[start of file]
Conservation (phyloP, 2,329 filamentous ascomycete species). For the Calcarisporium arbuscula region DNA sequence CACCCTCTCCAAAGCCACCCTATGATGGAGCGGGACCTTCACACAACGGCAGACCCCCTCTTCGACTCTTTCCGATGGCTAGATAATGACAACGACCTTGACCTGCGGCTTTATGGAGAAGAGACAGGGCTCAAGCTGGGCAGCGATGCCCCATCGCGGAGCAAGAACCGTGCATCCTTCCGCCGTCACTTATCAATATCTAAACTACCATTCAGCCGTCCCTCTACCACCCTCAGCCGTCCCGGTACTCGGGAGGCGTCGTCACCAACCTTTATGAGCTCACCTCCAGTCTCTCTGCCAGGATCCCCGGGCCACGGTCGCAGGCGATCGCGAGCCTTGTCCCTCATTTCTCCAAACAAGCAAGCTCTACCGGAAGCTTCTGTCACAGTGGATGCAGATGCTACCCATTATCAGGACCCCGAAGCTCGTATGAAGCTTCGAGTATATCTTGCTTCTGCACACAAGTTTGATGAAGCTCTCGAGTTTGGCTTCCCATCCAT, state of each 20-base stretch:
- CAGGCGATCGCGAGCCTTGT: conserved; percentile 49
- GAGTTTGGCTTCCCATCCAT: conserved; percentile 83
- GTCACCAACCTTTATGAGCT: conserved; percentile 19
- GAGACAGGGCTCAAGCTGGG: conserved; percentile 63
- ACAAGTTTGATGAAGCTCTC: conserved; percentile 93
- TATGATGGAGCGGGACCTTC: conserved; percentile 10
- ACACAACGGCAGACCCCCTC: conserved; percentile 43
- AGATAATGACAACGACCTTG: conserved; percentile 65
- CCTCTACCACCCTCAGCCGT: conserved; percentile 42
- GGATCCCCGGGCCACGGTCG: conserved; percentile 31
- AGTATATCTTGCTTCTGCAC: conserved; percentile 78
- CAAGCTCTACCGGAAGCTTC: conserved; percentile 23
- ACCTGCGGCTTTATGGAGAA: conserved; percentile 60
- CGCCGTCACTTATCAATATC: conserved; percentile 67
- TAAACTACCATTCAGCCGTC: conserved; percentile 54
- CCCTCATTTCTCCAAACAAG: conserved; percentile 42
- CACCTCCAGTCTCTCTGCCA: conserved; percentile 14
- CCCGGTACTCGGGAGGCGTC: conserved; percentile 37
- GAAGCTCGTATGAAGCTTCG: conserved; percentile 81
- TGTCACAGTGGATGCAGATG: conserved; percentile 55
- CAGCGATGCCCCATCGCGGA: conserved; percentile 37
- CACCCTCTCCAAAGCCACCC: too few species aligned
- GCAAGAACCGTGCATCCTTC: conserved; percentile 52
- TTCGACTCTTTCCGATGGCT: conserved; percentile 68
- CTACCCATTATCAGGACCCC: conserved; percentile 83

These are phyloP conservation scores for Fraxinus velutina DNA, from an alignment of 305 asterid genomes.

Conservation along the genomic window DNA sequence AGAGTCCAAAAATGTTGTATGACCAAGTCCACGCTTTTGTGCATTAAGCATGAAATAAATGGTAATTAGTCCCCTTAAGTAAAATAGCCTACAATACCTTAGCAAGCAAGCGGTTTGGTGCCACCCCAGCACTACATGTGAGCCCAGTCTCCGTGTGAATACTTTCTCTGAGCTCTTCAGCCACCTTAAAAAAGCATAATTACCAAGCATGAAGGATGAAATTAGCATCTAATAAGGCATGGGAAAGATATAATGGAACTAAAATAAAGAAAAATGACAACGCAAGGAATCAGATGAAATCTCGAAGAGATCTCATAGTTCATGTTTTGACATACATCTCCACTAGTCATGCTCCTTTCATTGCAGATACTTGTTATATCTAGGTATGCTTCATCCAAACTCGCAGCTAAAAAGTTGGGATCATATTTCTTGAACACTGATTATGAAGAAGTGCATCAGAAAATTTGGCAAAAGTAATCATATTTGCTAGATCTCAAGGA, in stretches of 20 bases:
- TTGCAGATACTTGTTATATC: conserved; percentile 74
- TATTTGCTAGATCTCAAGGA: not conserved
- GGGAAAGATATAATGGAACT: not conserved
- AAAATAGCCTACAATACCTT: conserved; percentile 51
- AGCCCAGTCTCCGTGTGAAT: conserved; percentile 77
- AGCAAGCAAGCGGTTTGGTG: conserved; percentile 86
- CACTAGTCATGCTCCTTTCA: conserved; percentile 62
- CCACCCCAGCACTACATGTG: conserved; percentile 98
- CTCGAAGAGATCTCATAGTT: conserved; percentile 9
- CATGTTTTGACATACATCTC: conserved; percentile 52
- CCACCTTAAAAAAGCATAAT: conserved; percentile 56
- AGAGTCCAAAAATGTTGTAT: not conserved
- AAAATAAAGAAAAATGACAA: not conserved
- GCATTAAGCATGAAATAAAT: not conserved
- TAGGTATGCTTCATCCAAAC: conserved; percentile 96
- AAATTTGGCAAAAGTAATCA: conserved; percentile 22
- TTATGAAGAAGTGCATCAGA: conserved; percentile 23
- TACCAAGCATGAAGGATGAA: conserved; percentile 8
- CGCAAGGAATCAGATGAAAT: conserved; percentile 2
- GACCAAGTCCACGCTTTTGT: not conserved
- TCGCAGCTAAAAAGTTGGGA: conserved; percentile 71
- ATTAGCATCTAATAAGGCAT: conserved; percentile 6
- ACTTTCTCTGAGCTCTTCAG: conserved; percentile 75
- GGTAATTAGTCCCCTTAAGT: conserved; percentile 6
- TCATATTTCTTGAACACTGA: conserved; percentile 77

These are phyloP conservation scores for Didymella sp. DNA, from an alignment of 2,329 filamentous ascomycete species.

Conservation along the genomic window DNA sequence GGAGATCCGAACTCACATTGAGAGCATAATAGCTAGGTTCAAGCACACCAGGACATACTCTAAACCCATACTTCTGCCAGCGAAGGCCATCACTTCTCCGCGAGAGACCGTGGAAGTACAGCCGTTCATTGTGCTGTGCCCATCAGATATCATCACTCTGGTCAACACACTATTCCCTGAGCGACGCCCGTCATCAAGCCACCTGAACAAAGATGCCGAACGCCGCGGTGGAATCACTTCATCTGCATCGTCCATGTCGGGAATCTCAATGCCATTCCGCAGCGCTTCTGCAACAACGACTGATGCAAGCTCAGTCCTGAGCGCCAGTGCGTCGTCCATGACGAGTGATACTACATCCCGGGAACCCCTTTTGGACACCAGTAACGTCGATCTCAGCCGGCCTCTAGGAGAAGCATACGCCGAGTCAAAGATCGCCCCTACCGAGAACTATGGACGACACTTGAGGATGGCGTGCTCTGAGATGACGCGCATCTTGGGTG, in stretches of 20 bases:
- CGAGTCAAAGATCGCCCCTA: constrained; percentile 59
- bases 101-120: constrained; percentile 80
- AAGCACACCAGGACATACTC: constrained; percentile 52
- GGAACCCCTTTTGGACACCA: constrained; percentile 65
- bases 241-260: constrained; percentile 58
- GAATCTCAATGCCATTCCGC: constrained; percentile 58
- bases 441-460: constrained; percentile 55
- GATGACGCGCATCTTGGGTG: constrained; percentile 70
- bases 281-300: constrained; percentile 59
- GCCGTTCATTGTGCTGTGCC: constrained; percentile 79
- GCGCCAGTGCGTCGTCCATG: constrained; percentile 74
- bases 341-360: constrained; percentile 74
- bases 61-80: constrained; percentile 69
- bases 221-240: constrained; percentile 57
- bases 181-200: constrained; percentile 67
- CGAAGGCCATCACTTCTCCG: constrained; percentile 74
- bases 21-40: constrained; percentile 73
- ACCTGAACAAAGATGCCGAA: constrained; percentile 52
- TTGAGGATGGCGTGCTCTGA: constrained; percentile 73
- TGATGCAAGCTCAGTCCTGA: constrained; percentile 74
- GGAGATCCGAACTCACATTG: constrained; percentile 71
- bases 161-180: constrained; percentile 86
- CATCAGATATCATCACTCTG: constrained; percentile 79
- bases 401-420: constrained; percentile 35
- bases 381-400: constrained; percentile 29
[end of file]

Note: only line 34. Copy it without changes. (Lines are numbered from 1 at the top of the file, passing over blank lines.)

- AGCAAGCAAGCGGTTTGGTG: conserved; percentile 86